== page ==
Tuesday, 28 August 2012

The Picture Book - Jo Baker


Malta, 1915. William Hastings is on shore leave from HMS Goliath where he serves as a stoker, powering the ship's engines. He's always been faithful to his wife but this time, however, he's finding the wine and women hard to resist:
'He lifts his head and watches the whore. The pretty one. The one Sully had. The way she sits, elbow on the counter, cigarette lolling from her hand. She turns, catches someone's eyes. William glances along her eyeline, to see who she's looking at. It's one of the Scots. A young lad: he stares back at her slack-jawed, hungry; hands in his pockets. There's a rash of spots across his chin. The lad's pasty fingers will be grubbing around in his pockets for money; in a minute he'll be counting out the coins on his palm. William looks back to the woman. There are deep lines down from her nose towards the corners of her lips, and they deepen as she smiles.
 He wants her. He can't help wanting her.
But he can leave. Buy a postcard. See the city. Write.
She tilts her head. Runs a finger down one edge of her wrap, where it lies over the curve of her collarbones and dips down between her breasts. He tries to think of Amelia, how he'd imagined her before they were married, when she was the girl he was waiting for. But he just recalls the red lines pinched into her skin by stays. The way she turns her head away.
There's a grain of guilt; a gritty nub of it. That's all. He stubs out his cigarette.'   






The Picture Book tells the story of four generations of a family, from the WW1 Navy man of the opening chapters to his son Billy on the Normandy landing beaches. The story moves on to Billy's son, a university lecturer, before reaching the modern day and the academic's daughter, another Billie. Each generation shares the same name, and each one is shaped in some way by those who have gone before.

Rather than tracing every stage of the family history, Baker zooms in on defining moments in the life of each generation, their decisions and indecisions and their chance encounters. For the first William it is the visit to the prostitute and an unsent postcard. For his son it is riding a bicycle in his first job as a delivery boy.

The book is at its best, I think, in its description of the relationships between the family members - the bond between  the WW2 veteran and his artistic granddaughter, the passing closeness of step brother and sister during a hasty meeting over coffee. Baker has a fine eye for the everyday details that bring her scenes to life.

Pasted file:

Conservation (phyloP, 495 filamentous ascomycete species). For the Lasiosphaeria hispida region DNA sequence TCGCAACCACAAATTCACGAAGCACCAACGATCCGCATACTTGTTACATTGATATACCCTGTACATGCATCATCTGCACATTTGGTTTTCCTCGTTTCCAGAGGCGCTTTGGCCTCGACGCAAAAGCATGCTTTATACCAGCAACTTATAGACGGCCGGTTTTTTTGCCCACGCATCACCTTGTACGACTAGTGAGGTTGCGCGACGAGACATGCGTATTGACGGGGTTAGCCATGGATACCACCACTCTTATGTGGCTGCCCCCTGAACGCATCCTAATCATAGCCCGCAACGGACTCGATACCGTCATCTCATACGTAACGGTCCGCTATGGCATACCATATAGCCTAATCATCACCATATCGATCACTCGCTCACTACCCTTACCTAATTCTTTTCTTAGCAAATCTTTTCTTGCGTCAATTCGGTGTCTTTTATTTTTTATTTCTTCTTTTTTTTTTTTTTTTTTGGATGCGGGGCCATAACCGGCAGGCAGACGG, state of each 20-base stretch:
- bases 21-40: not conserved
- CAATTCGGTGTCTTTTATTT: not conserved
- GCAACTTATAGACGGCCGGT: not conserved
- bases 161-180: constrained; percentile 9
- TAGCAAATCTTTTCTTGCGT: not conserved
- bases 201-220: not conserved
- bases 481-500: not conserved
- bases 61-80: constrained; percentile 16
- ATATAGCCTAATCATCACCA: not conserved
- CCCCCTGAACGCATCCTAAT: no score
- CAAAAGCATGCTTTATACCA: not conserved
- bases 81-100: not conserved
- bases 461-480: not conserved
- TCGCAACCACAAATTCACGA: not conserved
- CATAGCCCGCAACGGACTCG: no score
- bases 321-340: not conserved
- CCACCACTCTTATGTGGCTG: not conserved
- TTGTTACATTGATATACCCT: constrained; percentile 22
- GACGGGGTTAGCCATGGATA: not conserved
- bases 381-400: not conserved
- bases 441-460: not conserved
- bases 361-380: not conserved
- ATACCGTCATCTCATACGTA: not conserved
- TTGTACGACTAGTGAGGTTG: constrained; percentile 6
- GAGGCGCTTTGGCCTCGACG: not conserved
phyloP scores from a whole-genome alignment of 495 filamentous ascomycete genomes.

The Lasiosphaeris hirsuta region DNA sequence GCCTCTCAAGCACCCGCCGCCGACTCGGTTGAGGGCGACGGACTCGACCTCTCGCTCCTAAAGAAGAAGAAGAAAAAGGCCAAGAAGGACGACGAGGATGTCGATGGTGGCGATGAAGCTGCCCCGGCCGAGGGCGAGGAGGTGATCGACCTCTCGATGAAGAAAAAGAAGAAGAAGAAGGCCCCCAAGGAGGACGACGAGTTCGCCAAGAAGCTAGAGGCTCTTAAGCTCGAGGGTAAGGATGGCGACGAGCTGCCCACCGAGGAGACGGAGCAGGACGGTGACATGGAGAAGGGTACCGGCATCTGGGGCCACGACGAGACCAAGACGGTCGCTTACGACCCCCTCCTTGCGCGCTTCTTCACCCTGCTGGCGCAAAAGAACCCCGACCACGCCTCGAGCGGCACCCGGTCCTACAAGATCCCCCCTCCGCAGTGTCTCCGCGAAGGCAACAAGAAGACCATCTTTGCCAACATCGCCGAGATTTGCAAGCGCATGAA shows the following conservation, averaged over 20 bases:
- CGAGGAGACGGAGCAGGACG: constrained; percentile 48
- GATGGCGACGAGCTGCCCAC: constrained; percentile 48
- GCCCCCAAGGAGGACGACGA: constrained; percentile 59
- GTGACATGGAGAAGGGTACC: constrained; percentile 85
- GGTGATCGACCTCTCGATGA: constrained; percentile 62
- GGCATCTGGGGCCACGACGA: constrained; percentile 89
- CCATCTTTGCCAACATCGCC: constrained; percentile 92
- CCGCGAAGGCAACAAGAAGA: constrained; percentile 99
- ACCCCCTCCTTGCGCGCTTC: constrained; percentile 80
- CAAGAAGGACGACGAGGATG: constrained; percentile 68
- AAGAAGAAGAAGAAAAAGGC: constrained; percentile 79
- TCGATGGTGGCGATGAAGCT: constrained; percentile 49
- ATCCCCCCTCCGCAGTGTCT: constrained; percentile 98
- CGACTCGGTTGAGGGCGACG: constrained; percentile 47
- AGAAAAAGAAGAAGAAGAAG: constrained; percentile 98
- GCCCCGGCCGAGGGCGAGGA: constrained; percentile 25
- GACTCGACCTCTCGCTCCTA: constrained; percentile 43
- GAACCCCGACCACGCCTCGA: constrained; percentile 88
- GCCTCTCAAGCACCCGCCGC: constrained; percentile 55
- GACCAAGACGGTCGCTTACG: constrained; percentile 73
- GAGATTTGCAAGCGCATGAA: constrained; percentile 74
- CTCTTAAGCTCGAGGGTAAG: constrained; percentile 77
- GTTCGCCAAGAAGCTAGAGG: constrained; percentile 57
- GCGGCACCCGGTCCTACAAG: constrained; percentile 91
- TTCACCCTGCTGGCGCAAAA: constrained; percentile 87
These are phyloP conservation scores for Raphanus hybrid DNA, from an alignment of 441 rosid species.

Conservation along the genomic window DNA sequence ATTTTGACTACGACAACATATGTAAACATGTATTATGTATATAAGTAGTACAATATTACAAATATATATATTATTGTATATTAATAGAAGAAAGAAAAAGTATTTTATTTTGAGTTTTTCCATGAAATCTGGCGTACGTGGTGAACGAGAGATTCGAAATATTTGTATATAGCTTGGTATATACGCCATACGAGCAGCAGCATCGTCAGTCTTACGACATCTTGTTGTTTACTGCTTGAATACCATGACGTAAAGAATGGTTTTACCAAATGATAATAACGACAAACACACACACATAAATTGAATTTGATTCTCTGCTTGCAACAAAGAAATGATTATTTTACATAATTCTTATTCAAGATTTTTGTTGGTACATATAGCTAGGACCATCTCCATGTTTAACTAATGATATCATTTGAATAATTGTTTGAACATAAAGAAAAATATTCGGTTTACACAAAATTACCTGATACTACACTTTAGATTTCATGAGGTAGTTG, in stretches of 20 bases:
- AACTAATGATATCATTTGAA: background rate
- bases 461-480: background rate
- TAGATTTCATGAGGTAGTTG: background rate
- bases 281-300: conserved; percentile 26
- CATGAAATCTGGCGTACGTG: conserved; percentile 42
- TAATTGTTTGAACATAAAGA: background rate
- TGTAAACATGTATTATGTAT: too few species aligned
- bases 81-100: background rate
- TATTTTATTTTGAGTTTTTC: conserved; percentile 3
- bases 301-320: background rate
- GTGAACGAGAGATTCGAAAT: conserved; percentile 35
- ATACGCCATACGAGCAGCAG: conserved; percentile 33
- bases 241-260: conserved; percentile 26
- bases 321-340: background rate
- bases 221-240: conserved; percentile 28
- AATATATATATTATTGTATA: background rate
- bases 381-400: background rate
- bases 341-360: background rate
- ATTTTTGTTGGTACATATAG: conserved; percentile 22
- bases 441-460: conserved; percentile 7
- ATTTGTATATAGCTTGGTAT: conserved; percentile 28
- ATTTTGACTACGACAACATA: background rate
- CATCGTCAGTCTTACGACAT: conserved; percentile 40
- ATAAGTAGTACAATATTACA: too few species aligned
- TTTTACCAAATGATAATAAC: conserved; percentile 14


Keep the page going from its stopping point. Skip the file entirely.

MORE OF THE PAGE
The Picture Book is Baker's fourth novel and is published by Portobello.

4 comments:

  1. I've seen this around and wondered about it, so am glad to hear your thoughts. It sounds interesting, but sort of episodic, and sometimes that works for me and sometimes not. Did you feel enough pull of a plot to keep you wanting to read on?

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    1. That's an interesting question, Litlove. I sometimes have a similar problem with episodic novels.

      In this case, the moves between generations did require a few pages of readjustment, but I think the overall family narrative carried me through. It's fair to say, however, that I found some of the characters more convincing and engaging than others.

      There was one frustrating gap in the narrative too - an incident involving the cyclist Billy in Paris - that was alluded to, but never described.

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  2. I've not come across this author before. From what you say this sounds like something Penelope Lively might have written. Is there a similarity in the writing itself because if there is it may well be a book for me.

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    1. I've only read one Lively novel - 'How it all began' - so I'm not sure I'm too well qualified to comment. It's not a comparison that would have occurred to me, but I can see that there are some similarities.

      I think that Lively is more self-assured as a writer. I felt that Baker was a little self conscious in her prose at times. Having said that, her eye for detail is quite impressive.

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